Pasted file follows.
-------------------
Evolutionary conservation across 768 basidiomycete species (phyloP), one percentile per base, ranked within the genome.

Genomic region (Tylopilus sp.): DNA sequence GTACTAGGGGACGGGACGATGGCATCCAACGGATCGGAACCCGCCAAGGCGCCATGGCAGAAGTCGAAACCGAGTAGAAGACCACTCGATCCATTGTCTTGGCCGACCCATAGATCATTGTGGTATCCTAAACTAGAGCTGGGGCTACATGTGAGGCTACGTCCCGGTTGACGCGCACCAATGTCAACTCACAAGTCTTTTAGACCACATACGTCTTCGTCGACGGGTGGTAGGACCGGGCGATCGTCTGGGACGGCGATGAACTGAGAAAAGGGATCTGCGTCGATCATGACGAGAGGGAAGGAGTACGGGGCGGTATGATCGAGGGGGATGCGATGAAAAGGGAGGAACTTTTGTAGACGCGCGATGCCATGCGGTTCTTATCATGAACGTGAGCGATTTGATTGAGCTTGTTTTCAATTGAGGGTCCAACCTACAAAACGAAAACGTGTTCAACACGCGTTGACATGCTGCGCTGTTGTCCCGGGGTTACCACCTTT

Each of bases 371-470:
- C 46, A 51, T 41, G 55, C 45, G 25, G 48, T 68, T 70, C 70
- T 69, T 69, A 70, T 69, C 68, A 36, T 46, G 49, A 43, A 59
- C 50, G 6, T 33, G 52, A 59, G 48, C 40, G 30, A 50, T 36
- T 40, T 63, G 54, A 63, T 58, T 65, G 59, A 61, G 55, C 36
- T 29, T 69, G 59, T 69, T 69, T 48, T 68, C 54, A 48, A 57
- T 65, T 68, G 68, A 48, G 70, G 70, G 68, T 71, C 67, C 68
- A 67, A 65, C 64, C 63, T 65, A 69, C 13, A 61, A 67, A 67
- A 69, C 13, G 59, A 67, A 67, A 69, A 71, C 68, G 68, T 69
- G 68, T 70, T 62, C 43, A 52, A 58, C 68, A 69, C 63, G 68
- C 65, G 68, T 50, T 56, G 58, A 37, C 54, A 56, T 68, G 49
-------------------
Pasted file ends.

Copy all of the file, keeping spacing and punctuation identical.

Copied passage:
Evolutionary conservation across 768 basidiomycete species (phyloP), one percentile per base, ranked within the genome.

Genomic region (Tylopilus sp.): DNA sequence GTACTAGGGGACGGGACGATGGCATCCAACGGATCGGAACCCGCCAAGGCGCCATGGCAGAAGTCGAAACCGAGTAGAAGACCACTCGATCCATTGTCTTGGCCGACCCATAGATCATTGTGGTATCCTAAACTAGAGCTGGGGCTACATGTGAGGCTACGTCCCGGTTGACGCGCACCAATGTCAACTCACAAGTCTTTTAGACCACATACGTCTTCGTCGACGGGTGGTAGGACCGGGCGATCGTCTGGGACGGCGATGAACTGAGAAAAGGGATCTGCGTCGATCATGACGAGAGGGAAGGAGTACGGGGCGGTATGATCGAGGGGGATGCGATGAAAAGGGAGGAACTTTTGTAGACGCGCGATGCCATGCGGTTCTTATCATGAACGTGAGCGATTTGATTGAGCTTGTTTTCAATTGAGGGTCCAACCTACAAAACGAAAACGTGTTCAACACGCGTTGACATGCTGCGCTGTTGTCCCGGGGTTACCACCTTT

Each of bases 371-470:
- C 46, A 51, T 41, G 55, C 45, G 25, G 48, T 68, T 70, C 70
- T 69, T 69, A 70, T 69, C 68, A 36, T 46, G 49, A 43, A 59
- C 50, G 6, T 33, G 52, A 59, G 48, C 40, G 30, A 50, T 36
- T 40, T 63, G 54, A 63, T 58, T 65, G 59, A 61, G 55, C 36
- T 29, T 69, G 59, T 69, T 69, T 48, T 68, C 54, A 48, A 57
- T 65, T 68, G 68, A 48, G 70, G 70, G 68, T 71, C 67, C 68
- A 67, A 65, C 64, C 63, T 65, A 69, C 13, A 61, A 67, A 67
- A 69, C 13, G 59, A 67, A 67, A 69, A 71, C 68, G 68, T 69
- G 68, T 70, T 62, C 43, A 52, A 58, C 68, A 69, C 63, G 68
- C 65, G 68, T 50, T 56, G 58, A 37, C 54, A 56, T 68, G 49